What’s It About
The Doctor, Teagan, Nyssa, and Adric materialize on a spaceship run by an autocrat. It is populated by humans taken from various points in Earth’s history (ancient Greece, Aborigines, Imperial Chinese, and so on). The ship is on its way to Earth, but the Doctor is unsure what the autocrat’s motivations are.
Now listen to me, you young idiot!
“Four to Doomsday” is a particularly odd story. Following a run of brilliant episodes, and one that gets brilliant in parts 3 and 4, it certainly stands out a lesser effort. But we are in a new sub-era, that of script editor Antony Root. His ambitions on this first story are hard to identify, but so were Christopher H. Bidmead’s back when watching “The Leisure Hive.” Bidmead’s first script-edited story was a holdover from the previous season, and so, it seems, is “Four to Doomsday.” In some ways, this story would have worked somewhat well with season 18’s deconstructionist themes, as this story feels like it came out of an earlier era—specifically, the Hartnell era. However, it still would have clashed in this respect as season 18 primarily deconstructed the Baker era. Regardless, “Four to Doomsday” has a distinctly Harnell ear feel, complete with location exploration, philosophical debate, and companion antagonism.
It is with respect to the latter that this story is hindered. Teagan is immensely unlikeable here. Where her previous desire to get home was understandable, here it becomes panicked and unnervingly dangerous. While the case could be made that she lacks the motivation from “Castrovalva” to heal the man who could get her home, and Teagan is at her wits end. This clashes with the self-determined initiative she exhibited in the two previous stories. Adric is also off in this story. He sides too quickly with the fascist Monarch, undoing the development we saw across season 18. While it seems the companions in this story are trying to be used to comment on the philosophies at play, the arguments never quite come together because Teagan and Adric are so unlikeable in this story. Nyssa, being the balance character, fades into the background—even being taken out of the story for moments at a time. It is left to the Doctor to carry this story, which Davison does extremely well. Despite being a somewhat bland story, it sells me on Davison as the Doctor.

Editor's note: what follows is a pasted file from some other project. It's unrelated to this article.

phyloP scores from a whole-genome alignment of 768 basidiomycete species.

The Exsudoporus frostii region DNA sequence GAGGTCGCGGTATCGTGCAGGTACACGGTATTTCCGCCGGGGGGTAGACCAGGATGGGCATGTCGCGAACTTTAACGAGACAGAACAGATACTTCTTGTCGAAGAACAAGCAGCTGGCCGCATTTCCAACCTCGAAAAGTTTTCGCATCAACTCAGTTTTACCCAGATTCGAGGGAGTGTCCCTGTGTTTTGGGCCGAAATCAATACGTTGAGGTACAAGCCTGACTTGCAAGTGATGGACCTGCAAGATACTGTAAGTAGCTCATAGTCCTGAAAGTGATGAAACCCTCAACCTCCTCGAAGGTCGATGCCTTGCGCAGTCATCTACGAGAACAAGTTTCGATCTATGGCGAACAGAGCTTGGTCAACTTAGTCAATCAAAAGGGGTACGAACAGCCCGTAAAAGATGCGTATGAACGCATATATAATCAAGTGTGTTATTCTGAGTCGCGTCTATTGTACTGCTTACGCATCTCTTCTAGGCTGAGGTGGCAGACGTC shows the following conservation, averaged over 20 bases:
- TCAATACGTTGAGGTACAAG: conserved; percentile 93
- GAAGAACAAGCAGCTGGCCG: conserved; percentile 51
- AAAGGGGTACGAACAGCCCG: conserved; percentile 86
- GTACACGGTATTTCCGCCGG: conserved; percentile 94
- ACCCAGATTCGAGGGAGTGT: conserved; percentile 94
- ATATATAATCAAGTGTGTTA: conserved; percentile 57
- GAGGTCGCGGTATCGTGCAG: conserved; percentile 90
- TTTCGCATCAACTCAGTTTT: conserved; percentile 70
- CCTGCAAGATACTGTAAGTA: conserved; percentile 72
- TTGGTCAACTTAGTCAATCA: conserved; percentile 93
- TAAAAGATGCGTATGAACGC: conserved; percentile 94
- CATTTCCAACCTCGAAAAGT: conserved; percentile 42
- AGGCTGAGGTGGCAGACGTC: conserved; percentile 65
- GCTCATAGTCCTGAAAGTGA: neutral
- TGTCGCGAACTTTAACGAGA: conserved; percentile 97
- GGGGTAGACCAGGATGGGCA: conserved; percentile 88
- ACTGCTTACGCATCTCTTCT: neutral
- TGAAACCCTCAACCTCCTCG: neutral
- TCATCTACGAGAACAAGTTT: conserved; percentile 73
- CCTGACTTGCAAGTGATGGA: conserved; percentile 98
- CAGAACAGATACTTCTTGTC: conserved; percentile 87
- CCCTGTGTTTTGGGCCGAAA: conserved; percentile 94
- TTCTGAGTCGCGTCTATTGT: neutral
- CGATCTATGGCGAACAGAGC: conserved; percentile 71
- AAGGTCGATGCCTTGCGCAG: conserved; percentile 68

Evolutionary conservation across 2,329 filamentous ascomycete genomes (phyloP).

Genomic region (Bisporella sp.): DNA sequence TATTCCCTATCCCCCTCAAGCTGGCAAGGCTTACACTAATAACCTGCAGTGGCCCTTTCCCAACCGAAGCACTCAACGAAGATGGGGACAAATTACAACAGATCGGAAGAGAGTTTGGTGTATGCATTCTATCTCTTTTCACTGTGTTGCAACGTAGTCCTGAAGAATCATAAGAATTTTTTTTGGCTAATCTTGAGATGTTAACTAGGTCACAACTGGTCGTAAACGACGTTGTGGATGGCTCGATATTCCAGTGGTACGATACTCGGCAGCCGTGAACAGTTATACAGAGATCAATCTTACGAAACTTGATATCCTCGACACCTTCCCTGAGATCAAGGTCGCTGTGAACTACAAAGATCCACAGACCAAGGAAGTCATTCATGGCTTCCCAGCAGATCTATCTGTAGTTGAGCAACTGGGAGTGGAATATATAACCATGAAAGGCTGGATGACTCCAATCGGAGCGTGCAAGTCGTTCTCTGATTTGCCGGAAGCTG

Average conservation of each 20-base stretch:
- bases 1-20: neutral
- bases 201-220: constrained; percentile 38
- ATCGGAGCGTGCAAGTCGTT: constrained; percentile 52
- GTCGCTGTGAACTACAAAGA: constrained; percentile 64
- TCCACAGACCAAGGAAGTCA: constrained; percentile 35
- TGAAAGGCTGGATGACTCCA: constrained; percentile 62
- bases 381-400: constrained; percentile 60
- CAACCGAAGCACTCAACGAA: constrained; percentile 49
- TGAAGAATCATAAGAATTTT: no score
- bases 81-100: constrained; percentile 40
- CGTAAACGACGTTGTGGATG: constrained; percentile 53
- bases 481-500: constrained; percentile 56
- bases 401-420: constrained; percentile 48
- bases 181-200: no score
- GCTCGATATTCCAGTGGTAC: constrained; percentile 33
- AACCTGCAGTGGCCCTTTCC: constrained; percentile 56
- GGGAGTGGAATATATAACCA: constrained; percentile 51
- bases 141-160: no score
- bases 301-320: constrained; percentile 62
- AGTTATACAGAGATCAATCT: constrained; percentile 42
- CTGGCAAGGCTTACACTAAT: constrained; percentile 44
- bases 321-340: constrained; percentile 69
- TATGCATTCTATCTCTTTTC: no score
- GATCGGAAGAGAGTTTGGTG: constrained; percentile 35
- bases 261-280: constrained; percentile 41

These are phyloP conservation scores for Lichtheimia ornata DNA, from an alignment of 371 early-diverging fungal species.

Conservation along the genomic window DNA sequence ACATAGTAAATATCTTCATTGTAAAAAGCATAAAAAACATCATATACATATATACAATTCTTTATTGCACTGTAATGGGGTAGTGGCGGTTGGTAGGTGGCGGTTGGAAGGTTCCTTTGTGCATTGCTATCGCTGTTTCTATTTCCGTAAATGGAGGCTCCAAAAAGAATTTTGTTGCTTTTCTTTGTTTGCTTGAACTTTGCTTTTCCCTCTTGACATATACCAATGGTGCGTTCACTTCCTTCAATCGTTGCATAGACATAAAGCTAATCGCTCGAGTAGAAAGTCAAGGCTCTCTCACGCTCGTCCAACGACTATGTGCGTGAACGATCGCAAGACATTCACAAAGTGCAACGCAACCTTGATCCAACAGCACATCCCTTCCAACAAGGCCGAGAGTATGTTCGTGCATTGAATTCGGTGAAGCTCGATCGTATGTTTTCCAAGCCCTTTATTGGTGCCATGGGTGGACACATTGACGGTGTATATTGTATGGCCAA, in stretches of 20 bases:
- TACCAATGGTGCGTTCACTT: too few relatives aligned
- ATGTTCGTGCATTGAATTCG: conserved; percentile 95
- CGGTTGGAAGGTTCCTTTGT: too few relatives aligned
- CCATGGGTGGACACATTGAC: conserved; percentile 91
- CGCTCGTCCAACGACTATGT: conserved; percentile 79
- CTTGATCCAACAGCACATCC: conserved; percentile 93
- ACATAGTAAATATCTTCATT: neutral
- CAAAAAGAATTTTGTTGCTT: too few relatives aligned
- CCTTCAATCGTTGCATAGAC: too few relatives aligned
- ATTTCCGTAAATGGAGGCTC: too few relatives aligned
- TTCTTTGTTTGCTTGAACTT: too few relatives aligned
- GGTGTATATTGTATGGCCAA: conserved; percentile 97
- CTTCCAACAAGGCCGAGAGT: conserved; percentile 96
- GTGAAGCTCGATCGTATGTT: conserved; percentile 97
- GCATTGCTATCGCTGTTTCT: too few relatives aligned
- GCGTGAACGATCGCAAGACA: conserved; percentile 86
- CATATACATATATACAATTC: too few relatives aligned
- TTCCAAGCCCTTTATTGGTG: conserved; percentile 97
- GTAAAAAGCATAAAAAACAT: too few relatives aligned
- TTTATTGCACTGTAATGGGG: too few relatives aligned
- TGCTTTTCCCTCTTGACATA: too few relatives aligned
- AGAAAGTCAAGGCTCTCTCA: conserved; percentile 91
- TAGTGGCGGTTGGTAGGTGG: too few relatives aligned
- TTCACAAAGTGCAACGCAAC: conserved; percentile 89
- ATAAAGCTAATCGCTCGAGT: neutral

Davison’s performance is a strong point for this story. I also thing the sets look great. They have depth and take advantage of height as well. We are not in a spaceship with one level to every room. There are catwalks, stairs, and staging areas. In many places, looking at the sets is the most interesting part of a scene.
This isn’t a particularly bad story. It is just a story that seems out of place. It have very little nuance and doesn’t play with the ideas in any way as to make them interesting. It’s not bad, but it’s not compelling either.